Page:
Fortunately they don't stick to the old series like that, as the writer mentions in his podcasts. In fact, from what I can tell, the old series largely sucked... I guess that was before they invented coherent plots.
The old series did get pretty bad, the robotic dog, for example. But Jane Seymour was hot, and that made it all worth it.
I re-watched the pilot episodes (miniseries) a while back, and they borrowed a lot of the plot elements, but stuff they completely glossed over in the original, or was only a brief plot point (lack of water), became the focus, or backdrop of several episodes. Pegasus itself was from the original series.
A lot has changed too... Cylons didn't look like humans, a lot of the characters have changed (Starbuck was a boy), and some more things I'd mention, but might be spoilers.
Enough of the elements are similar, and if Philo expect this plot arc to play out the same way...
I don't consider spoilers to be just actually knowing what's going to happen, but something that will change my expectation. If I'm sitting there thinking too much and enjoying less, the experience is somewhat spoiled for me.
Wow, what a great show. I watched BSG back in the '70s as a teen. I really enjoyed it then, but the new one is infinitely better. There were a few problems in the old show. I really hated the anoying kid "Boxey". He was Wil Crusher times a thousand. The show totally fell apart when they found Earth and became Battlestar Galactica 1980.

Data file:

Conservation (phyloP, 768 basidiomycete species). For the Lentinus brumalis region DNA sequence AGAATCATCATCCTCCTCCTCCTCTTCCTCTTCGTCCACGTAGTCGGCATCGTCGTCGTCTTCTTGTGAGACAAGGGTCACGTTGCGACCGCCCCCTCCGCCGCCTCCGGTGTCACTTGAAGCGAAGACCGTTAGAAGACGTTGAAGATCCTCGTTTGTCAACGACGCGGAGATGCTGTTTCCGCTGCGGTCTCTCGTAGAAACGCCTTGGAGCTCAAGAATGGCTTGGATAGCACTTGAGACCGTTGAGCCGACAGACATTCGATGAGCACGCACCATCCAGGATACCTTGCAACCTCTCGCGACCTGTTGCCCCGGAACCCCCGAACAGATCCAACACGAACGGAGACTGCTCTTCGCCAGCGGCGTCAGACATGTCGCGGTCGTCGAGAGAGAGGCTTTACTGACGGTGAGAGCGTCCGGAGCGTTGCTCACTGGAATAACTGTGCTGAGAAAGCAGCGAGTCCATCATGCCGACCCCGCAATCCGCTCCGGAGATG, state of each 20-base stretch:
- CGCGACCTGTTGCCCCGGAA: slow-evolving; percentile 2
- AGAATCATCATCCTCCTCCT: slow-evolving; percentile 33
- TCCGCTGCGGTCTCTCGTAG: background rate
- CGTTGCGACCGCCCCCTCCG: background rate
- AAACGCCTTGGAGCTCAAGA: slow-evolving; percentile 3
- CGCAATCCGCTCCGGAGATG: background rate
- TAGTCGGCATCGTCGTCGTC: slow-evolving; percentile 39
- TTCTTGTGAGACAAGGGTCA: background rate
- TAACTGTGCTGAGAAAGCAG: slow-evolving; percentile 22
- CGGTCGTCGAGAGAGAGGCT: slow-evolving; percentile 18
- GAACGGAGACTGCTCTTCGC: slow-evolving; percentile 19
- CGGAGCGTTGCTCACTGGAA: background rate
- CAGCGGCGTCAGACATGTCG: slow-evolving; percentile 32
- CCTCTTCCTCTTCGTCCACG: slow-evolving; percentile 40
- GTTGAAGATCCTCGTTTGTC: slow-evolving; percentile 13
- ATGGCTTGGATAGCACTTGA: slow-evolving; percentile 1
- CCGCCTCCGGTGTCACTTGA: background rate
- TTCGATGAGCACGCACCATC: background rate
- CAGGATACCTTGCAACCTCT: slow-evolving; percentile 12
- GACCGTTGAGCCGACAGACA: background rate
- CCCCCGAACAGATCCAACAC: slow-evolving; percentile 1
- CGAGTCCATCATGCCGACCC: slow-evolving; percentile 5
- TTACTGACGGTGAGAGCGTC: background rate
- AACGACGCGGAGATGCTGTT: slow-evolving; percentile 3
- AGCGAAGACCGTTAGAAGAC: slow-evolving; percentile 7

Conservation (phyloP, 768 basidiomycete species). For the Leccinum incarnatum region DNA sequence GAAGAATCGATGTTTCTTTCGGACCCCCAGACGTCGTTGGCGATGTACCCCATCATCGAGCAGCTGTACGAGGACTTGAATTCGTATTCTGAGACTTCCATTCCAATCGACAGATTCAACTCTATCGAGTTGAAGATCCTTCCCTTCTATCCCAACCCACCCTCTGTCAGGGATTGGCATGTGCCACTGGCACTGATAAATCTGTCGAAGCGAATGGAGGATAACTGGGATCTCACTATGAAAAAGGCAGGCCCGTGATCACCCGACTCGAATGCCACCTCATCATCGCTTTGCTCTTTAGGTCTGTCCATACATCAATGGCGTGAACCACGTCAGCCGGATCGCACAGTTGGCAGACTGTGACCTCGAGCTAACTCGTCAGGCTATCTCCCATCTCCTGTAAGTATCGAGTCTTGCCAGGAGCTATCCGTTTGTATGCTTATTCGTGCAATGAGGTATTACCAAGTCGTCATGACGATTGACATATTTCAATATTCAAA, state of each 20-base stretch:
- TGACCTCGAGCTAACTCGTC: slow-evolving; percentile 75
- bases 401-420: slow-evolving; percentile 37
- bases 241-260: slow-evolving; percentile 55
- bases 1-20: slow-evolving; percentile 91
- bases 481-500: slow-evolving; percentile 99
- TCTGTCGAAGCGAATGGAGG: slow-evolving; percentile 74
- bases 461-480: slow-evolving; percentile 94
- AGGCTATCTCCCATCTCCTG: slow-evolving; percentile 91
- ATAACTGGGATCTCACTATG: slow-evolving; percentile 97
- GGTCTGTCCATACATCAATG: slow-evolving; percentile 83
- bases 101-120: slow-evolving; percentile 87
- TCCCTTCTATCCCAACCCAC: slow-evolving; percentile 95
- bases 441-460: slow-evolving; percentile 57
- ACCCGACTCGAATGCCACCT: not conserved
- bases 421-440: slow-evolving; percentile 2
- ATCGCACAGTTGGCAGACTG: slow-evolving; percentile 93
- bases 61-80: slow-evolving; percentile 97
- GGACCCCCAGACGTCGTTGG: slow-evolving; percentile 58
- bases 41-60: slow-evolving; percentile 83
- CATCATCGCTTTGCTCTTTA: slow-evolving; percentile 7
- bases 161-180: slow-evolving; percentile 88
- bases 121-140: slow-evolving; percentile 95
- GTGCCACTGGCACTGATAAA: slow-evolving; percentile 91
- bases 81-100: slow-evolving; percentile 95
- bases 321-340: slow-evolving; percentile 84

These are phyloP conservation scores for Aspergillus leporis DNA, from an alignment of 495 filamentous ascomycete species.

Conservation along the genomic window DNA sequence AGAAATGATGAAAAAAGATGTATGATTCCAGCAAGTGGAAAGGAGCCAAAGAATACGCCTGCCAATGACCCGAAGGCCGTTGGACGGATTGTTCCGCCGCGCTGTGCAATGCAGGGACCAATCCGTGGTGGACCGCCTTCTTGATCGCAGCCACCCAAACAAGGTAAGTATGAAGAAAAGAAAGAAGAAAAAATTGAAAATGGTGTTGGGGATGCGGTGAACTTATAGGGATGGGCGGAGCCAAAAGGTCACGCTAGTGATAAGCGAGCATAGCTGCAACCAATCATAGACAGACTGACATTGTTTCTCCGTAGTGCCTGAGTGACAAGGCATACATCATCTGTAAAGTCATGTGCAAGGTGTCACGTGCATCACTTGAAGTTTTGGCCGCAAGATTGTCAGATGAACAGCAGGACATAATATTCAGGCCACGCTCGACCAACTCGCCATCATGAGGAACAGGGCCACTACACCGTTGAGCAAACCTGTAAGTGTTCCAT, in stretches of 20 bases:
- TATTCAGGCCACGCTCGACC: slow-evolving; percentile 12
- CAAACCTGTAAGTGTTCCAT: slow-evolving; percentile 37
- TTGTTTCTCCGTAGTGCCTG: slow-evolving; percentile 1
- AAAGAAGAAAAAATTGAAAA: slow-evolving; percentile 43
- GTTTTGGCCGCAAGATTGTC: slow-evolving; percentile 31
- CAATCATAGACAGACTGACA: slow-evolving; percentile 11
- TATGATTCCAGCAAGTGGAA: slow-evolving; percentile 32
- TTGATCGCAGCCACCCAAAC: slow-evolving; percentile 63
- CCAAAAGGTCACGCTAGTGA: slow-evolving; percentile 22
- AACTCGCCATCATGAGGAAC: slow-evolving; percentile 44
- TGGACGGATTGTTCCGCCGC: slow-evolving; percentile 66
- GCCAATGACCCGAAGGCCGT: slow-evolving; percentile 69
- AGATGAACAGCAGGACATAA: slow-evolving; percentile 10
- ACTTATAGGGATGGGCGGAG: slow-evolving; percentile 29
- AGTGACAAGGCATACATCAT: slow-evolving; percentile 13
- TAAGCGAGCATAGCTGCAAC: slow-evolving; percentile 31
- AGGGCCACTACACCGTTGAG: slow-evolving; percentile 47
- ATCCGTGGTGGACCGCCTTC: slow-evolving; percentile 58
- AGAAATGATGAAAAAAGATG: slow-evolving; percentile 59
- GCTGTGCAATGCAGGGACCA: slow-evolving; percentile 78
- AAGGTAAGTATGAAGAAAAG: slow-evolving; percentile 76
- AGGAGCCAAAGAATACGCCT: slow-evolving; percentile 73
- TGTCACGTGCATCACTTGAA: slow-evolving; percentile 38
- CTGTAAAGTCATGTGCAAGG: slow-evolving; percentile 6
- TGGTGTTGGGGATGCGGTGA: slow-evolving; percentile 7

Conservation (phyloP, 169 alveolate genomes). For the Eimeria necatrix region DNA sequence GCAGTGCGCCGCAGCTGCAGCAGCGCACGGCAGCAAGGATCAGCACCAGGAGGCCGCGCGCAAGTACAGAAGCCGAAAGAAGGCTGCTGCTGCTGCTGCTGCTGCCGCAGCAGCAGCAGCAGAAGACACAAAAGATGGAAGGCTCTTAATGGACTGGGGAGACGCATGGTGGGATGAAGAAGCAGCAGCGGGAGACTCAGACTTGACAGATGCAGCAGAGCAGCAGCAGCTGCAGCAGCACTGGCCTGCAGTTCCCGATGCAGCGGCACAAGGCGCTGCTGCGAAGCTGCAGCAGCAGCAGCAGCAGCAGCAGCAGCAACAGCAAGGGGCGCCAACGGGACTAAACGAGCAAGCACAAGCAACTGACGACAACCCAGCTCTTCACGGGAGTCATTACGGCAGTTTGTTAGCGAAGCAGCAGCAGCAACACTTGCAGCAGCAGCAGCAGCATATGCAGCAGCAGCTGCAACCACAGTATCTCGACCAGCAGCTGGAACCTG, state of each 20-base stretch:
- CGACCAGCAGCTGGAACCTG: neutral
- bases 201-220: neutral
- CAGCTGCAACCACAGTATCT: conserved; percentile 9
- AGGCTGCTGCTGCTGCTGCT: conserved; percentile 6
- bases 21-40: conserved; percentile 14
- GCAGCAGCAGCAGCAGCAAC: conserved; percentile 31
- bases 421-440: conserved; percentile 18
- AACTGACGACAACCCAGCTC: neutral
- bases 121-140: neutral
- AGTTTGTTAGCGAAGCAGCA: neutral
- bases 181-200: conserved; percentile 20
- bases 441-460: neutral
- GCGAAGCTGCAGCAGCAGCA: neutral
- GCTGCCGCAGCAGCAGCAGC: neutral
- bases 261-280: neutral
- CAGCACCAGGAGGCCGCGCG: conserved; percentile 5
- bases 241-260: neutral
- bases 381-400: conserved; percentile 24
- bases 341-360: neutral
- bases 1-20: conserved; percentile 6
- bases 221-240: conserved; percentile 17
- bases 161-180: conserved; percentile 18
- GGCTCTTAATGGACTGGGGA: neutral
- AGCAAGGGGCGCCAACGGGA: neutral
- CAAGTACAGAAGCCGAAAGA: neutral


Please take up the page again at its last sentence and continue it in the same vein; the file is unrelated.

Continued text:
What I want to know is why would anyone think that the Cylon Babe would tell Dr. Basheer the truth about the importance of the "Resurrection Ship".
The doc is a walking contradiction. They probably trust him because they have no other choice, and what he says fits what they want to believe. Once they trust him, they don't go on to asking if they trust her.
Now, if what she's saying is true and they can (upon death) transmit a large amount of data back to the cylon ship, how hard would it be to do the same thing when alive? Maybe they'd be detected, but nobody knows that for sure. Even just an occasional blip could help determine direction and distance.
Mark, I guess it is impossible to have a totally logical path for everything. The point of course is good entertainment. The Cylons believe in Silicone Heaven (Red Dwarf), but maybe there is no real rebirth for Cylons at Carousel (Logan's Run).
By the way, did you notice I called the doc "Basheer" rather than "Baltar"? I call him that because his accent reminds me of the Deep Space Nine doctor. For fun I almost called the Cylon Babe the Borg Babe. There are so many parallels to other science fiction shows.
I noticed you said Basheer instead of Baltar, but I had no idea who Basheer was. The most obvious parallel is Star Trek Voyager, except that they aren't encountering a new alien species every week, but they're both 'stranded' in space, with only themselves to rely upon.
Life isn't any more logical than television, it's completely believable that someone as odd as him could have a high level of trust. Plus, being vice president now, any time they want to counter what he says, they have to ... wait a minute, if the president dies, he's the new president?
If there's no Silcon Heaven, where do all the toasters go?
It's interesting that Adama has to become what he apparently despises in order to "make things right" ... I loved the flashing back and forth between Cain's plotting and Adama's plotting. As different as the two leaders are, they think alike strategically.